6 Oct 12; Saturday; Baltimore
  • I was up early baking calzones for the C470 Owners party tonight. That done I headed off to Annapolis to first drop off the calzone at Bob & Pam's then walked over to the boat show. It is interesting that in the last several years I've been cruising I have lost all interest in going aboard new boats at the show -- I guess I have what I need in Onward and don't want to complicate my life. So I use the visits at the show to concentrate on the vendors' exhibits. One of the purposes of the show is so that boaters can buy all those things they didn't know that they needed before seeing them. Another prime purpose is for me to talk to the vendors about various pieces of equipment that I have aboard for technical information.
  • One of the best parts of a visit to the show is going to the Fleet Reserve Club for one of their amazing pit beef sandwiches to be helped down with a cool draft. Delish!
  • I stopped to chat with the NOAA rep and talked about the challenges of getting charts updated. I showed him the infamous shoal at Long Point Shoal at the entrance to the Alligator River from Albemarle Sound. Several years ago the channel was dredged and straightened and the marks moved however the NOAA charts still show the wrong data and if the indicated centerline is followed you will go aground! He gave me a contact and asked me to write a report of the problem.
  • Boat show business done, I stopped by the marina where a number of C470s were berthed for the show. I got to exchange alternator trauma stories with Don Andrew.
  • I headed over to Bob & Pam's to give them a hand in prepping for the C470 party. Then it was party time with enough food and drink for twice as many people. A good time was had by all.

7 Oct 12; Sunday; Baltimore
  • Our plan had been to depart the marina early this morning to sail to St. Michaels for a few days. Laura and sibs had always found our stays there each summer as part of our annual cruise around the Bay. She wanted Elena to experience it. However, a nasty wet cold front came through and dropped the temperature and rain so we decided to stay home. After a leisurely breakfast, my guests headed off to a friends home.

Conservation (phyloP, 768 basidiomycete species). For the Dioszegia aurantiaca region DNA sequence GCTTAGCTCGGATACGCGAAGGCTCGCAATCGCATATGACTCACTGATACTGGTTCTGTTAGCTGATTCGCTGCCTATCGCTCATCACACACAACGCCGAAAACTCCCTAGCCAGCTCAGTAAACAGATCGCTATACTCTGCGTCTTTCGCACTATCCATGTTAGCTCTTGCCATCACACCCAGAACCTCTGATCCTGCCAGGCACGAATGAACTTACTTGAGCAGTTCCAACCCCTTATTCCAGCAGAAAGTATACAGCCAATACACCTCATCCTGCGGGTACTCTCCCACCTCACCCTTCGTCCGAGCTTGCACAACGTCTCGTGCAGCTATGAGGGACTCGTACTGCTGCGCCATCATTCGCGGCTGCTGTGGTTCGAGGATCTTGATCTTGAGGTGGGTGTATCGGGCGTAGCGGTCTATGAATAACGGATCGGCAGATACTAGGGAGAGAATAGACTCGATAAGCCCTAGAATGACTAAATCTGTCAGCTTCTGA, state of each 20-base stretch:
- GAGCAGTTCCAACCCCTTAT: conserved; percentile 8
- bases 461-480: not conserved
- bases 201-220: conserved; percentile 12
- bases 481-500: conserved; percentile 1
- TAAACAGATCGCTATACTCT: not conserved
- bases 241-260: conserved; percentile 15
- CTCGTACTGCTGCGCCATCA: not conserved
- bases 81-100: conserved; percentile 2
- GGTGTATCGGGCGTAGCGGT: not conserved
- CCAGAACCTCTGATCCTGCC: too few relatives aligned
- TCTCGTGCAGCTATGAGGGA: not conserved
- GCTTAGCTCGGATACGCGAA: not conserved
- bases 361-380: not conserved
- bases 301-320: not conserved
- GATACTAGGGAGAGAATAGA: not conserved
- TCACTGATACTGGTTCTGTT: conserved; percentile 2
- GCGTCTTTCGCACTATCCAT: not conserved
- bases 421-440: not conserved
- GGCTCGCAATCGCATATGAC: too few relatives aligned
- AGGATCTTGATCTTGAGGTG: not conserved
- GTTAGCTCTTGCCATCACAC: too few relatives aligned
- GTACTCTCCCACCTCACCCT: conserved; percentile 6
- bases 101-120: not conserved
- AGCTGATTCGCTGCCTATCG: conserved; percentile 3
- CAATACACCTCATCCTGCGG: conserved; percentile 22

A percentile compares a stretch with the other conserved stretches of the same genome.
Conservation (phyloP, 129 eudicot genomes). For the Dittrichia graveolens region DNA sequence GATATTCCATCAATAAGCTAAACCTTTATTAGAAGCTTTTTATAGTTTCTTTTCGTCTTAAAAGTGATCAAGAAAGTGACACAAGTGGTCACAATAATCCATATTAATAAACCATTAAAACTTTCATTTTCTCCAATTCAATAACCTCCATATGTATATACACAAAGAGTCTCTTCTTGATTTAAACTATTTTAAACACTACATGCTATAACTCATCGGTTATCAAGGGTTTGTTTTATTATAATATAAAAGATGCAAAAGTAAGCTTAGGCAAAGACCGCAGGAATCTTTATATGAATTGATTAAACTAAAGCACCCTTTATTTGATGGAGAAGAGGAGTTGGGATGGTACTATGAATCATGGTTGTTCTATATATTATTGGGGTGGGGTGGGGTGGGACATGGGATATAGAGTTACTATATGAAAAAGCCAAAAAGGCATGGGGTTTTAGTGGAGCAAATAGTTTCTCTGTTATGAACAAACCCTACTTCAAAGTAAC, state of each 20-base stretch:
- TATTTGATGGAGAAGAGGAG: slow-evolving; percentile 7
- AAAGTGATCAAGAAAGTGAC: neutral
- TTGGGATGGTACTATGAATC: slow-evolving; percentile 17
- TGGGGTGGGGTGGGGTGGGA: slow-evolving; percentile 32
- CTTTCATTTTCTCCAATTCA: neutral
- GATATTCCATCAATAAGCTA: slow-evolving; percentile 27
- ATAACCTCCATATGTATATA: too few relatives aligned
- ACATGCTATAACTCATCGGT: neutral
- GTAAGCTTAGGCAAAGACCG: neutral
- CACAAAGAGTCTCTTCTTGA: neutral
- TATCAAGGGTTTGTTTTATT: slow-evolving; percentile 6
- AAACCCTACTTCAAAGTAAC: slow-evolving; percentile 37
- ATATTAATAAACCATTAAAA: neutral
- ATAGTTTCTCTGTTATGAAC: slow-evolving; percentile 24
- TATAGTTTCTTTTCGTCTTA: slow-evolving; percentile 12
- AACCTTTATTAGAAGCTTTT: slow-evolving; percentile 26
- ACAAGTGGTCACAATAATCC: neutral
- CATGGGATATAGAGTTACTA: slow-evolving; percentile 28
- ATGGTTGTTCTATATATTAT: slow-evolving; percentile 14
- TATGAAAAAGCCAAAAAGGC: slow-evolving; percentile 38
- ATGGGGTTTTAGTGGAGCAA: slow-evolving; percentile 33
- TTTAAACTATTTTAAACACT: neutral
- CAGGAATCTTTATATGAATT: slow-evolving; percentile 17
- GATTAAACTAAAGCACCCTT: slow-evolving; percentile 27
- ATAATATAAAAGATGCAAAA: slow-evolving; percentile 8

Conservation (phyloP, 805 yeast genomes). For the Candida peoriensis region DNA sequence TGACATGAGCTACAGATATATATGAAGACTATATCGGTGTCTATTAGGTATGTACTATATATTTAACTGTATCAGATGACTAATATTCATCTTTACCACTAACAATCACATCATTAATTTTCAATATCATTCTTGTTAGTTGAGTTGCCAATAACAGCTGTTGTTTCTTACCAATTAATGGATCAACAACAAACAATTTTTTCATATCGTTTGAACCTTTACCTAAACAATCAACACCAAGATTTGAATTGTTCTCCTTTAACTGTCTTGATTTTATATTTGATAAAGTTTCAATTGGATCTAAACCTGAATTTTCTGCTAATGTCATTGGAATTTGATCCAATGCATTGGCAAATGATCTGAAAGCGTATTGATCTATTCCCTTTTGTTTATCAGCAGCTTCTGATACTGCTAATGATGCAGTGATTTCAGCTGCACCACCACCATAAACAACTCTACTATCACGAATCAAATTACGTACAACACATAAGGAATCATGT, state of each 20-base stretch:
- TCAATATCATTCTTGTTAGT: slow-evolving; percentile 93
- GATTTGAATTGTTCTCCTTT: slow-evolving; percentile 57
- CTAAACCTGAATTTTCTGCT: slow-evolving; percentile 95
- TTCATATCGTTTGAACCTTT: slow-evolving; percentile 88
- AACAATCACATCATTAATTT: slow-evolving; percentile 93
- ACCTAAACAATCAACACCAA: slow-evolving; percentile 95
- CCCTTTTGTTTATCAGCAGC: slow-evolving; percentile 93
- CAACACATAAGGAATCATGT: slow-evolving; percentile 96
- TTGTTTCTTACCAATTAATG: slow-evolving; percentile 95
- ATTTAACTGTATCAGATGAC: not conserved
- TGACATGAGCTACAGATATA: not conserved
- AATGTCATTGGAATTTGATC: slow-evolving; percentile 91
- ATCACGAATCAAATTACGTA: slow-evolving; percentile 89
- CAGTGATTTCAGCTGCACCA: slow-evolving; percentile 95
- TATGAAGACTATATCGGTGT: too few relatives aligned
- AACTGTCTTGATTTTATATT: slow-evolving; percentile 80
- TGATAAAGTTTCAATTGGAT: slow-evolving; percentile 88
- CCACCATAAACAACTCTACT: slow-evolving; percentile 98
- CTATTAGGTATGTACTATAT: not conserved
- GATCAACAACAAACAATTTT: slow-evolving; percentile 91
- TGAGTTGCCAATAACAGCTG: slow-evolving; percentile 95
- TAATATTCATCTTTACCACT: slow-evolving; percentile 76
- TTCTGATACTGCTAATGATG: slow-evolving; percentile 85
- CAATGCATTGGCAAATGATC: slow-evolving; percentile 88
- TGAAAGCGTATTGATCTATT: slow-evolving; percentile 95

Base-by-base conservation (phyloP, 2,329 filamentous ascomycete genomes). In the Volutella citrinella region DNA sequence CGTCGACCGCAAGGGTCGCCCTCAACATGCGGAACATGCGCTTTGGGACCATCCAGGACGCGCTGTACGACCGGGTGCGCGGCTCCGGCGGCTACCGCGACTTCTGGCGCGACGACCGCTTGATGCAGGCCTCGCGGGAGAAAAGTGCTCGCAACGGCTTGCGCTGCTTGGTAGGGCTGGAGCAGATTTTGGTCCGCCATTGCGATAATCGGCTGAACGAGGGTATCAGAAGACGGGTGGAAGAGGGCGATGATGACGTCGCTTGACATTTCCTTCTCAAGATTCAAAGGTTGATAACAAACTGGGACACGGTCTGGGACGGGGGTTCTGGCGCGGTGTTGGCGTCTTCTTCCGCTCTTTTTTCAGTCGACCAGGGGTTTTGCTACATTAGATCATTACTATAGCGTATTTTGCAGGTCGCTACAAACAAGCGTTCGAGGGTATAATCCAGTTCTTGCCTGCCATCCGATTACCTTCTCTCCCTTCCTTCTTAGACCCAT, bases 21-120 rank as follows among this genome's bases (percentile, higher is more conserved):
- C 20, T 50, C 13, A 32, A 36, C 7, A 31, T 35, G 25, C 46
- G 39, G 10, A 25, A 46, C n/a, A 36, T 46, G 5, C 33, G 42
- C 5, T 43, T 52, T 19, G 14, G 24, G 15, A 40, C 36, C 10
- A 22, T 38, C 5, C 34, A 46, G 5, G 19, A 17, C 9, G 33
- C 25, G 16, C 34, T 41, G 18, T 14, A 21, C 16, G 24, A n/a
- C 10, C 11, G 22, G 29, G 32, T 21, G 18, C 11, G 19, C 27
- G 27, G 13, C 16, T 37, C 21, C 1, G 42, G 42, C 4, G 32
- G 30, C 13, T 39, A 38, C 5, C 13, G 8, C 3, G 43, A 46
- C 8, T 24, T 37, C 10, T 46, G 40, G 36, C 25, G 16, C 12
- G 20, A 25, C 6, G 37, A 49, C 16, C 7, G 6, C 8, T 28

• Carolyn and Andrew Fowlie, cruising buddies from my first season in the Bahamas came by and spent the afternoon with me. They have recently bought a home in Danvers MA and are no longer living aboard Pendragon. But they are making plans to go back out cruising full time in a few years. We had a grand time catching up. They have decided to take me up on an invitation and come to the Bahamas for a visit on Carolyn's school break in February. As several friends have expressed interest in visiting this year, I have created a new web page for their planning.
  • When my family returned we decided not to go out in the cold for dinner. I baked a couple of loafs of rosemary - olive oil bread and made some angel hair pasta with olive oil and shrimp. Delish.
  • Kurlen was disappointed to find out that the guitar I'd bought from Skip was back with Skip. So, he took advantage of this to buy himself a new Baby Taylor guitar made from mahogany. We had a nice evening enjoying music.

8 Oct 12; Monday;
  • Another cold wet morning. We scrubbed the idea of sailing to St. Michaels. To warm the boat and us up I baked some Scottish oat scones. Delish.
  • We headed off to St. Michaels for the afternoon. It was still overcast and cloudy when we arrived and we found the harbor and the marinas essentially empty! Very sad for the businesses. We had lunch at the Crab Claw and then took Elena to the Chesapeake Bay Maritime Museum where we headed right for the lighthouse. This was the favorite place for Laura and sibs to hang out on our annual cruises. It was too cold for us to enjoy expiring more of the museum before we headed back. I'm glad we gave up on the idea of sailing there given the cold.